Roger Pielke Jr has what I consider a tremendously important point about what the IPCC and the Stern Review are really saying when they focus on the costs of climate change to global GDP. It’s also one that Tim Worstall has made repeatedly, so I hope he’ll chime in here.
Basically, if we take global GDP as the metric for whether or not future generations suffer, then the choice of development pathway is a lot more important than restricting greenhouse gas emissions:
The IPCC finds global per capita GDP to be $4,000 in 1990. Under each of its four storylines it describes global per capita GDP for 2100 as follows (in constant 1990 dollars):
Under each storyline people around the world are significantly wealthier than they are today. The IPCC SRES report is careful to avoid a judgment of whether or not this is desirable. But because both Stern and IPCC WGII identify losses in GDP as being problematic, and a cause for action, we can safely conclude that both reports identify a higher GDP as being a better societal outcome than a lower GDP.
Now what happen when we factor in the effects climate change? For a 4 degree increase according to IPCC WGII these values would decrease by 5%:
And unmitigated BAU, according to Stern could reduce these values by as much as 20%:
So how the world chooses to respond to climate change, independent of how the world develops, will modulate future GDP by a factor of 1.05 to 1.20 (i.e., 5% to 20% found in IPCC WG II and Stern).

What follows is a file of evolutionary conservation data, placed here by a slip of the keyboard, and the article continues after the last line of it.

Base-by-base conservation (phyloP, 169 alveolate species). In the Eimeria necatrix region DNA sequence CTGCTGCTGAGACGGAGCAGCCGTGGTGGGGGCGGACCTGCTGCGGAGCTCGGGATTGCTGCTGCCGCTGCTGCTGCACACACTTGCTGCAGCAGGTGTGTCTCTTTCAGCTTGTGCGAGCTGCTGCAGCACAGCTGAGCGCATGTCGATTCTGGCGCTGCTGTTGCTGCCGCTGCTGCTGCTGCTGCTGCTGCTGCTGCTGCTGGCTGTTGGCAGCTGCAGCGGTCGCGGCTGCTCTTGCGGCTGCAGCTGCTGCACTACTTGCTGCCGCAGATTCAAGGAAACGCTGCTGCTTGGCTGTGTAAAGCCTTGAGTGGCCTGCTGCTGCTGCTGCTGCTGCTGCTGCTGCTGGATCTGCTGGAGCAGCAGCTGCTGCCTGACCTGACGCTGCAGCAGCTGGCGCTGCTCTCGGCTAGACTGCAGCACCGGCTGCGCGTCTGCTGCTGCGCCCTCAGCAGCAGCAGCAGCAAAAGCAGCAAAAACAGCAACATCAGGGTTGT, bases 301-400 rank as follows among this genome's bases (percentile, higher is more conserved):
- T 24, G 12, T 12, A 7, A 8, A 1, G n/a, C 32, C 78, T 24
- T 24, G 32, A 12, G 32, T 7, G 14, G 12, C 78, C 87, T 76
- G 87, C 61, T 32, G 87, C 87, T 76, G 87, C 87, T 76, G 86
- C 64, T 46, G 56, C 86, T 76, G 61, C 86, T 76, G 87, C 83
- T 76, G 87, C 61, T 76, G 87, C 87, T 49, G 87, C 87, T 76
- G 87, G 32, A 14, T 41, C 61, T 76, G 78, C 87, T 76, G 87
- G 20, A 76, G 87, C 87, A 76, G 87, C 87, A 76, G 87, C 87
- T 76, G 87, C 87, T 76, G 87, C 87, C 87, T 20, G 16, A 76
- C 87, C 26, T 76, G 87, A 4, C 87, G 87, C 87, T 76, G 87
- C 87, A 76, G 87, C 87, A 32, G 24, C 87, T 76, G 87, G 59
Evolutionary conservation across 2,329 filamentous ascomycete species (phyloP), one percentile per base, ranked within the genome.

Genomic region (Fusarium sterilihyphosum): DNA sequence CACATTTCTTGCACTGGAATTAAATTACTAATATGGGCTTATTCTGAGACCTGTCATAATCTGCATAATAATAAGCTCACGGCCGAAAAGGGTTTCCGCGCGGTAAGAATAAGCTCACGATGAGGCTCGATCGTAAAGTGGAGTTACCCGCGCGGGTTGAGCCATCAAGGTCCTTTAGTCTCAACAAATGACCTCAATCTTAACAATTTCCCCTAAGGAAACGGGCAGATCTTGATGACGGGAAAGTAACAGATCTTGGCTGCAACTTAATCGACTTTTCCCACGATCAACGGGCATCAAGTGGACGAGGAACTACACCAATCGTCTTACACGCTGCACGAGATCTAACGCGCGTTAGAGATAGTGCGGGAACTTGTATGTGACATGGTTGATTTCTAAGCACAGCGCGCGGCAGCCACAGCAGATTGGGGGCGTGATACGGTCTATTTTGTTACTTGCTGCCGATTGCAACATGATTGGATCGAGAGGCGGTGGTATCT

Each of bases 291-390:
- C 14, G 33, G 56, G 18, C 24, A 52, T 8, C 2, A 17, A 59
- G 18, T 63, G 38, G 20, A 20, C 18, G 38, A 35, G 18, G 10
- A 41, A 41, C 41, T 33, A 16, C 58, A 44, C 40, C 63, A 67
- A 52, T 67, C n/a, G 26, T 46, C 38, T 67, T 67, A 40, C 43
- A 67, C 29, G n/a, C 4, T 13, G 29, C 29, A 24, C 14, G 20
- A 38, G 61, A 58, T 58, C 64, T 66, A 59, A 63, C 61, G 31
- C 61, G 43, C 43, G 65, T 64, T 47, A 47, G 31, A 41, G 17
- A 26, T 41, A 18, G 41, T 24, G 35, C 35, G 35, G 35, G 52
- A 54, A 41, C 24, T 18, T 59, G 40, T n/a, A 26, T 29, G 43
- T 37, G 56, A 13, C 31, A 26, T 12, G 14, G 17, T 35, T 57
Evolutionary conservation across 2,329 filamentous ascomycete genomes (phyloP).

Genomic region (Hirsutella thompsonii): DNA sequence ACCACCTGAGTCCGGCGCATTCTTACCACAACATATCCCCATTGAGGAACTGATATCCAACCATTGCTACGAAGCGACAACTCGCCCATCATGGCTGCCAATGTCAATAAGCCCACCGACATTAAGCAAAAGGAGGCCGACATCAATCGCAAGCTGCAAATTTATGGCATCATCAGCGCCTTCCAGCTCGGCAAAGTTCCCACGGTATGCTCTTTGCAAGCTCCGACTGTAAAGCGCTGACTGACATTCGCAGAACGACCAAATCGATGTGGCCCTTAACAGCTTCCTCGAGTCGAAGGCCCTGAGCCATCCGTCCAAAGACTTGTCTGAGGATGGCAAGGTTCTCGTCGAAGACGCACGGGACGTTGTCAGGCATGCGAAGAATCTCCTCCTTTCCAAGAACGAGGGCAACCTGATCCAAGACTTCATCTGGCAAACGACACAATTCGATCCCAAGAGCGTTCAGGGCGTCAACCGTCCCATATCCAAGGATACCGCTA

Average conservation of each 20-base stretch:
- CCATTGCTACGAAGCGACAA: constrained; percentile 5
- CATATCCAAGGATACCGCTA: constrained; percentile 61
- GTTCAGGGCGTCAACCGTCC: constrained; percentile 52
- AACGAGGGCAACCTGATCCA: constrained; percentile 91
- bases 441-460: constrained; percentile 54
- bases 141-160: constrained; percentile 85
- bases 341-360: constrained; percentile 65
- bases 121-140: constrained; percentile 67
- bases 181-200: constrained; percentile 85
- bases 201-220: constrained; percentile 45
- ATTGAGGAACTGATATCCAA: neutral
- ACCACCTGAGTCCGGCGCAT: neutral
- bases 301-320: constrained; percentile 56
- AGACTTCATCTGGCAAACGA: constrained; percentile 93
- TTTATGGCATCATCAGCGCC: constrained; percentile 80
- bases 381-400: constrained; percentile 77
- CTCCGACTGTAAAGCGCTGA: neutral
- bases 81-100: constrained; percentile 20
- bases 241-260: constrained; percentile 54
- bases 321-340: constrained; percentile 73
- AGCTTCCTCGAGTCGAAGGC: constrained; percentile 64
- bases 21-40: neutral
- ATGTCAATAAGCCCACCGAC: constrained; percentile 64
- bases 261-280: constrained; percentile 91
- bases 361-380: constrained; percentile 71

But implicit in the IPCC storylines, is how the world chooses to develop, independent of how the world responds to climate change, will modulate future GDP by a factor of up to 4.7 (i.e., the GDP in A1 divided by the GDP in A2). To put this another way, from the standpoint of global GDP, decisions that the world makes that make one storyline more likely to occur than another are between 19 and 74 times more important than decisions that are made about greenhouse gas emissions, under the assumptions provided by the IPCC! [19 ~= 3.7/0.2 and 74 = 3.7/0.05]
This is the main reason why some people have concluded that decisions about development, otherwise known as adaptation, must be front and center in any discussion of climate change.
Exactly. And whatever path we take, even the bad-sounding ones, the world will be much better off than it is today. Yet the world under the A1 scenario of very rapid economic growth will be able almost to shrug off the effects of climate change without noticing. Under the B1 scenario, the technological optimist’s dream, we’d still be much poorer. We should also note that Sir Nicholas Stern based all of his arguments on the A2 scenario – the one where the world is poorest.
In any event, these figures show that in a world where GDP is the important performance indicator, the most successful society is one where rapid economic growth and globalization is encouraged. We could then absorb the costs of even catastrophic climate change and still be over ten times richer in real terms than we are today. That’s resiliency, ladies and gentlemen.
Of course, there are decent arguments that global GDP is not the most appropriate metric. Yet that’s what the IPCC and Stern chose, and this is where their logic ends up, as Roger so rightly says.